The large, integrated poultry producer has operations in South Africa, Zambia and Mozambique.
Astral’s poultry division reported a 1,5% decrease in revenue from R4,5 billion in March 2015 to R4,44 billion for the six months ended 31 March 2016, while its operating profit decreased from R351 million to R194 million for the same periods respectively.
Astral’s CEO, Chris Schutte, attributed the drop in revenue to weaker consumer demand and Astral’s inability to recover high input costs. He added that Astral’s shareholders had been warned in November 2015 that the drought and increased poultry imports from Brazil and Europe could affect revenue.
Over the past six months, 7,7 million broilers have been imported into SA on a weekly basis. According to Schutte, this average equated to approximately 40% of the 19 million broilers that SA poultry producers produced in a week.
Schutte explained that Astral was currently working through the International Trade Administration Commission of SA to apply for a general safeguard against poultry from the EU (European Union) being dumped in SA.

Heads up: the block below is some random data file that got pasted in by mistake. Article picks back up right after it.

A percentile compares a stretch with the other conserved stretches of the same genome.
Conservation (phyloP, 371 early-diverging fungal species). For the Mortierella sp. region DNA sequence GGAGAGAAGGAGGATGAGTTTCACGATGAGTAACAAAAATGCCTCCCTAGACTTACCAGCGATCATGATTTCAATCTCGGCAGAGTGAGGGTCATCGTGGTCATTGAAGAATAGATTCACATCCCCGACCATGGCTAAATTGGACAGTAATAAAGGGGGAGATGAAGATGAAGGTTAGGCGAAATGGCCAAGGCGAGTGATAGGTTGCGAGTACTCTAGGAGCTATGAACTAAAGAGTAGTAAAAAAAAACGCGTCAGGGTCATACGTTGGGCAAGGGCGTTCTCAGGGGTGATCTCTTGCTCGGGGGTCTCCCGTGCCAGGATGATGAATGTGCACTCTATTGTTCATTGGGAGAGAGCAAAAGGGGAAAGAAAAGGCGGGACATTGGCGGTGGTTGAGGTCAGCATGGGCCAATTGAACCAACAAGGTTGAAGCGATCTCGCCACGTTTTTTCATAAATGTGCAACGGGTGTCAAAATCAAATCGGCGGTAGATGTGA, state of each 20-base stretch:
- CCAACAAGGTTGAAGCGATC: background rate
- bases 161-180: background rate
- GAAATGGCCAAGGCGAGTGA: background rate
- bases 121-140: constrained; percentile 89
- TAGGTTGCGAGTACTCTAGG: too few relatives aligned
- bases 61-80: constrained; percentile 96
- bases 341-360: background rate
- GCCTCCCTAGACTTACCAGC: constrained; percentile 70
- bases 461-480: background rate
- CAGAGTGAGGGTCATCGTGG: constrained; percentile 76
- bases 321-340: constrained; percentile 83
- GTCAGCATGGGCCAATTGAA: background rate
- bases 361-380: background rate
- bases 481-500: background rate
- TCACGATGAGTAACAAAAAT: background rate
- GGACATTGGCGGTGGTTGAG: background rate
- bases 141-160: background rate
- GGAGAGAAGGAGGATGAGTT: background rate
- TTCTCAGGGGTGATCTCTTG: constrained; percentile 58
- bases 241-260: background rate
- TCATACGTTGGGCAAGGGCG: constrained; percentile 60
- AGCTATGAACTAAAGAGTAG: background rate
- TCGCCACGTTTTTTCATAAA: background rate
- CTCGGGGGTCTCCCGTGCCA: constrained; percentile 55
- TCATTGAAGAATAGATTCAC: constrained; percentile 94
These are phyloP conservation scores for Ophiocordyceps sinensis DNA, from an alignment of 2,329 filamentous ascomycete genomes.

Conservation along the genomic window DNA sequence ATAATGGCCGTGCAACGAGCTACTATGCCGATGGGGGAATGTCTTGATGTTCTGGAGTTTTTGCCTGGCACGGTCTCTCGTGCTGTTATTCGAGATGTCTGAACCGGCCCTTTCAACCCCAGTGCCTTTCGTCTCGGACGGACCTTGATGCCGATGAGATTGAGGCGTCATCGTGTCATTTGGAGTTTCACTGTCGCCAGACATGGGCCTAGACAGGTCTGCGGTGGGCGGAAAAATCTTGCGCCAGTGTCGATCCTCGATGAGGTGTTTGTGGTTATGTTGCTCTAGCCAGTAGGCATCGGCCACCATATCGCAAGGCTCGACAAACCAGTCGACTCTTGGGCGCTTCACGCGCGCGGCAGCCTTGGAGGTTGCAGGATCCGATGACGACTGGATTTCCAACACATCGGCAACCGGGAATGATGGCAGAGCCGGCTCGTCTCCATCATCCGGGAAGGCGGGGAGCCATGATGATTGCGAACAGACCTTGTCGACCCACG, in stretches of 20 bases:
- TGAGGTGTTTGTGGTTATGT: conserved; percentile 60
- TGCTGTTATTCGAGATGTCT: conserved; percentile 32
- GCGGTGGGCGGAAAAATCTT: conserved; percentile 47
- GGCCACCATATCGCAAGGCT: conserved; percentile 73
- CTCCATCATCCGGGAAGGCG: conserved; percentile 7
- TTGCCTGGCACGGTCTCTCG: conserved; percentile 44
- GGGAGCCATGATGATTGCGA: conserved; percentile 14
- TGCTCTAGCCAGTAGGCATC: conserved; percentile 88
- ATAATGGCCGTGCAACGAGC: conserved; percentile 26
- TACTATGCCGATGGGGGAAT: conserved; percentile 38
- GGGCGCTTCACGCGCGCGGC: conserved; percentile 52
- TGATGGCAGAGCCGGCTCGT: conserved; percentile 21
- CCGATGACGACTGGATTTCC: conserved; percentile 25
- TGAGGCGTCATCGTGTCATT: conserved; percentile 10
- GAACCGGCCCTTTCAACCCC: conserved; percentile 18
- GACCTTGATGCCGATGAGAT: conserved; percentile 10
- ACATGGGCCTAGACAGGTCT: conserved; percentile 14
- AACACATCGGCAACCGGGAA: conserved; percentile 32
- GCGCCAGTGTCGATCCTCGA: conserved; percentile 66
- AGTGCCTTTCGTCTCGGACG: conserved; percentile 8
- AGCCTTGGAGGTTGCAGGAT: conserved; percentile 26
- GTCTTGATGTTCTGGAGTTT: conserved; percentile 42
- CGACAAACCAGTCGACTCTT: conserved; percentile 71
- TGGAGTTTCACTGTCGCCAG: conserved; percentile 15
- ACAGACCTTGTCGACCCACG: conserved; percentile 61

“[SA] currently has a 37% anti-dumping tariff in place [for poultry] from some EU countries, but these countries can bypass this. The effective anti-dumping rate against the EU was only 4%. We have applied for a general [poultry anti-dumping] safeguard against all EU countries [and] have asked for a 37% anti-dumping tariff,” he said.
Schutte said that while the drought was expected to weaken near the end of 2016, the aftermath would still be evident until May 2017.
He added that Astral’s particular concern for the past six months was the import of US poultry through Agoa (African Growth and Opportunity Act), as this was exacerbating the “imbalance in supply and demand” in SA’s poultry production sector and markets.